Fraternal Life

“Early in his apostolic life Francis became aware that Christians cannot be trained without community life.  So when, like a trail of gunpowder across Italy, there sprang up many Franciscan communities whose members were bound together by fraternal charity, these communities soon became known as fraternities.” From Face to the World, by John Francis Motte, OFM.


The vocation to the Franciscan way of life is lived in fraternal communion.  St. Francis referred to his companions as “brothers” in his Testament, when he writes “… the Lord gave me brothers…”   He found God’s Fatherhood as the source of this spirit of brotherhood, which unites all of us as brothers and sisters. 

Members of the 1st Order (the friars) and of the 2nd Order (Poor Clares) live their vocation in communities referred to as “monasteries”.   Tertiaries, while “living in the world”, live their vocation also in fraternal communion.  Their community is called “fraternity”.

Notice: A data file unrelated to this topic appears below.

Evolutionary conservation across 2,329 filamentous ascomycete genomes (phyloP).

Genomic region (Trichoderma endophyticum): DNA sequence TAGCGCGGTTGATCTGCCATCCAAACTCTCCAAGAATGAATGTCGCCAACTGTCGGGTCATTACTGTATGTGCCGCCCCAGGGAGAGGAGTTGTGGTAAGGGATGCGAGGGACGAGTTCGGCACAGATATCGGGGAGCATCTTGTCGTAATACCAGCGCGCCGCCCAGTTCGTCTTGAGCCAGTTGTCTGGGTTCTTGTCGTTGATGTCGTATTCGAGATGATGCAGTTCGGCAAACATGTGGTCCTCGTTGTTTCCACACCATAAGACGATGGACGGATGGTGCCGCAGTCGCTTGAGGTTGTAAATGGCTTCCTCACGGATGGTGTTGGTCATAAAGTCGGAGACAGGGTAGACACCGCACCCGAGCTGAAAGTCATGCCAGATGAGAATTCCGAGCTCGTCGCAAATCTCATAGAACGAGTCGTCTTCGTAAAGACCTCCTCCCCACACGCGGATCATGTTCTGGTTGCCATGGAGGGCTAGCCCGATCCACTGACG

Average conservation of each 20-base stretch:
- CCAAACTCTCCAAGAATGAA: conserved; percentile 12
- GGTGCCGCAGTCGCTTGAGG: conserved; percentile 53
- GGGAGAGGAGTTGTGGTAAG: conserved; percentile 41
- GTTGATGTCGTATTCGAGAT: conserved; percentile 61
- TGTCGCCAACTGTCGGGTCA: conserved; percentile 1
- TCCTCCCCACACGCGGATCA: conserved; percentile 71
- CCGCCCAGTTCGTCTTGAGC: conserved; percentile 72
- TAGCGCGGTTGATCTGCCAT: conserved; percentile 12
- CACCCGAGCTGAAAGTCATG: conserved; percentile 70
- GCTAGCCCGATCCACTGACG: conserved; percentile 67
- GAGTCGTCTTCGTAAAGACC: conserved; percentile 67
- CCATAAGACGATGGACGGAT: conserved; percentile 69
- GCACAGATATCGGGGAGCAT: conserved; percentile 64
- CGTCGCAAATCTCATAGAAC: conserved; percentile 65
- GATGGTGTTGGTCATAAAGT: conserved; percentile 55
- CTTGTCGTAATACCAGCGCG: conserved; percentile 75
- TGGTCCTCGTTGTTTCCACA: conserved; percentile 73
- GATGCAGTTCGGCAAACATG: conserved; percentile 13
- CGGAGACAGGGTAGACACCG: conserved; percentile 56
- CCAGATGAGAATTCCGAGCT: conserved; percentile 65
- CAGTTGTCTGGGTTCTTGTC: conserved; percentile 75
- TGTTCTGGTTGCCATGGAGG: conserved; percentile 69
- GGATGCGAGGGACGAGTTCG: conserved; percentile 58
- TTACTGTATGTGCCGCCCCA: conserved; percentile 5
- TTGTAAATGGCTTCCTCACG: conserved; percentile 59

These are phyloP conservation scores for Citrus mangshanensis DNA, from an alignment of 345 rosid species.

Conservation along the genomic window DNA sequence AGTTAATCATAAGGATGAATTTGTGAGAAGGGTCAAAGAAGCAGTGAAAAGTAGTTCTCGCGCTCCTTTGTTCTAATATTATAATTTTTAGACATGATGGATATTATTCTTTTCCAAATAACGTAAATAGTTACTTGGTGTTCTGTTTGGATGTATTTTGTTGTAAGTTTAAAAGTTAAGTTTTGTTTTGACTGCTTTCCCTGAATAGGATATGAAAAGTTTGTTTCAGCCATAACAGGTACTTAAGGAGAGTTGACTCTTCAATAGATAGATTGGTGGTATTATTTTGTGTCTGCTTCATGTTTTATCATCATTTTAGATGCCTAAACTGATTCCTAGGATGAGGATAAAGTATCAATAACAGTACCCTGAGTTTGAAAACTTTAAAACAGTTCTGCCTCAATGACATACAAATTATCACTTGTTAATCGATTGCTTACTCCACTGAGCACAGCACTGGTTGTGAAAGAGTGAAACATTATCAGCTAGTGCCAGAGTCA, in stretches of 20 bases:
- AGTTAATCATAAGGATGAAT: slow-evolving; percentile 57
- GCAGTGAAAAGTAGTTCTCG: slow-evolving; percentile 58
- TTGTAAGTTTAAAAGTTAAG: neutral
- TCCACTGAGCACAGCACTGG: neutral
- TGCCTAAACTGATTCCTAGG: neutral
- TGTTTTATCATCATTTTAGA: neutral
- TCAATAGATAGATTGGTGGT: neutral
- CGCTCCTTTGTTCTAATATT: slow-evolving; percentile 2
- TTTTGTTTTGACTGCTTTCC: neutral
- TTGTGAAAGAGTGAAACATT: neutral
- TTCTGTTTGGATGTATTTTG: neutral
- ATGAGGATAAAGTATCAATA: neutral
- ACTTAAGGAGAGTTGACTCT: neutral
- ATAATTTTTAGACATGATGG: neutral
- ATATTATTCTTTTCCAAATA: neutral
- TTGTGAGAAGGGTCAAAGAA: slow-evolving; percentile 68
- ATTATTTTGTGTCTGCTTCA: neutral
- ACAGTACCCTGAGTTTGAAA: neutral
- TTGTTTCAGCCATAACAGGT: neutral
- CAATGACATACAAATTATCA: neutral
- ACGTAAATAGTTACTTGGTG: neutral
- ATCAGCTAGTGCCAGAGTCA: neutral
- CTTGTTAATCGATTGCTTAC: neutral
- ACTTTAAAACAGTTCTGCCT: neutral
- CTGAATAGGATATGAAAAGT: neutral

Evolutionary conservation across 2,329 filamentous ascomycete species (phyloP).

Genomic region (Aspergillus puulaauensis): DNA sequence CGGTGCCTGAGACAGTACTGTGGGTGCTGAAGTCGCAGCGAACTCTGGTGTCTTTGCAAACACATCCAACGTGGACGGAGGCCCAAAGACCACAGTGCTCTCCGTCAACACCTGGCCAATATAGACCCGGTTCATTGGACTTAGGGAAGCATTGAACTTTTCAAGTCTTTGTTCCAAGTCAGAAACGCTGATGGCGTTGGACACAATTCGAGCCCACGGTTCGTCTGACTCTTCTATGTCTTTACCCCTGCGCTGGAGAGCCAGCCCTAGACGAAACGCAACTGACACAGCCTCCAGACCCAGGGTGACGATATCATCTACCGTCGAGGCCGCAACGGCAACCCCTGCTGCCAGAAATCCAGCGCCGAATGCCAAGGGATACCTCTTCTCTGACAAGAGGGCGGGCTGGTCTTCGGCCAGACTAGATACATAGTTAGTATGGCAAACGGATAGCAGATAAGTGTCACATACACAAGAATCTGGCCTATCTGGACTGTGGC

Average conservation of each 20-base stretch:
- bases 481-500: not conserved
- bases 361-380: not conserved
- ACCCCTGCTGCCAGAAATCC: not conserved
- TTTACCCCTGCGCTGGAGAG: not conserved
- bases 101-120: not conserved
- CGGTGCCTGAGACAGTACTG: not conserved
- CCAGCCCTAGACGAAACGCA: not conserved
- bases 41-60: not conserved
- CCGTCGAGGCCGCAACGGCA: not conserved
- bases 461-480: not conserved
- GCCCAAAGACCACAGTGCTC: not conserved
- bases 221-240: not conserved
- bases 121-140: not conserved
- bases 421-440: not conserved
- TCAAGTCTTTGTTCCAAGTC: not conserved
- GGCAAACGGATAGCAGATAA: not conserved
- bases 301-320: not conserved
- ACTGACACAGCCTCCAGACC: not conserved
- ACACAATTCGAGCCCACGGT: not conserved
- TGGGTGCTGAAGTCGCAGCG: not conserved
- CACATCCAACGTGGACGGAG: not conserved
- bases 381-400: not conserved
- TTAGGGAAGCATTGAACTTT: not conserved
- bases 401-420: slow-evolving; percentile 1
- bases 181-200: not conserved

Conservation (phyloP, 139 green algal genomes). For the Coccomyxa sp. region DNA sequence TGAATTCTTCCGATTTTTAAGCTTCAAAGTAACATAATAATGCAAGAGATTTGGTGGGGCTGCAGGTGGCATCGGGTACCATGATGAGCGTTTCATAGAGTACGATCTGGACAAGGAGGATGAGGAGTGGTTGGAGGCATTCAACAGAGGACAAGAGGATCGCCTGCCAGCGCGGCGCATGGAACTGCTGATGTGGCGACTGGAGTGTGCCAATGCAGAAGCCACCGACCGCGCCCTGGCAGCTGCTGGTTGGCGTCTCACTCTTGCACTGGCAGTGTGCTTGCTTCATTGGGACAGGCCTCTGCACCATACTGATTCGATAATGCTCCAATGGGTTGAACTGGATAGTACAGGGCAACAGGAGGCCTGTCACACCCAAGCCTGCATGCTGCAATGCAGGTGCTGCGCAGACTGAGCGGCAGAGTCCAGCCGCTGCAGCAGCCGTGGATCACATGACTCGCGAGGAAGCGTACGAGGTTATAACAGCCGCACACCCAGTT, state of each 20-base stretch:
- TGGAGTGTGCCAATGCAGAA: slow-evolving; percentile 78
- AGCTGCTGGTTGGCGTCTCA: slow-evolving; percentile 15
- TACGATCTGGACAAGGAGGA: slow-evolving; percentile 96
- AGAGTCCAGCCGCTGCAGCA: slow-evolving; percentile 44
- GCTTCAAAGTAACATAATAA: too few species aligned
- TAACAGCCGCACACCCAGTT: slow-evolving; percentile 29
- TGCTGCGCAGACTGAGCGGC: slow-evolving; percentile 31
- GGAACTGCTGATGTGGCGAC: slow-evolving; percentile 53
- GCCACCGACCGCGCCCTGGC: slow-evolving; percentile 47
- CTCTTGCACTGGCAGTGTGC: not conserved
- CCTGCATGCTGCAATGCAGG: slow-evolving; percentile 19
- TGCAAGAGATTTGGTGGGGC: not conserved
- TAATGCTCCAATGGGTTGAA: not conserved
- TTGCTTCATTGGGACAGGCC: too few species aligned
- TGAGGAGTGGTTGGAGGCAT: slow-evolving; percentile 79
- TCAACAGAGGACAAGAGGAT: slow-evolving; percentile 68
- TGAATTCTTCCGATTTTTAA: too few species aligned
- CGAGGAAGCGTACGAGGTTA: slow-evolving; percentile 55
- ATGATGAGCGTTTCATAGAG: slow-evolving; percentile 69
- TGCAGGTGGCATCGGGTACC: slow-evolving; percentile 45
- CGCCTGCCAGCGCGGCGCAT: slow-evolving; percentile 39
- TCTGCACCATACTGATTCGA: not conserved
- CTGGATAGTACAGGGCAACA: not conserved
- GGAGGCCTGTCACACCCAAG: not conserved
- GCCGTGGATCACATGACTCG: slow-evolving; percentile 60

We gather in community on the 3rd Sunday of each month at St. Nicholas Byzantine Church in Barberton, OH at 1:30pm.   At our monthly gatherings we devote time for prayer, ongoing formation, business and fellowship.  Our life in fraternity encourages us to lead a life of love of God, love of neighbor and Christian virtues.  We are bonded together by our love of Christ and our firm desire to walk in the footsteps of the Seraphic Father who made Christ the center of his life.  The pastoral care of our Fraternity is entrusted to the Immaculate Conception Province of the OFM (Order of Friars Minor).



“In joining a fraternity we share the spiritual life of the whole Franciscan family.  By fraternal bonds we are united with the great and glorious giants of sanctity of the Franciscan Order.  The honor of becoming the brother of St. Louis, of the Cure of Ars, of Pere Foucauld, and other such saintly persons- to become the sister of St. Clare of Assisi, St. Joan of Arc, Margaret Sinclair- these are graces whose true value we shall know only in the next world.”  From Face to the World, by John Francis Motte, OFM.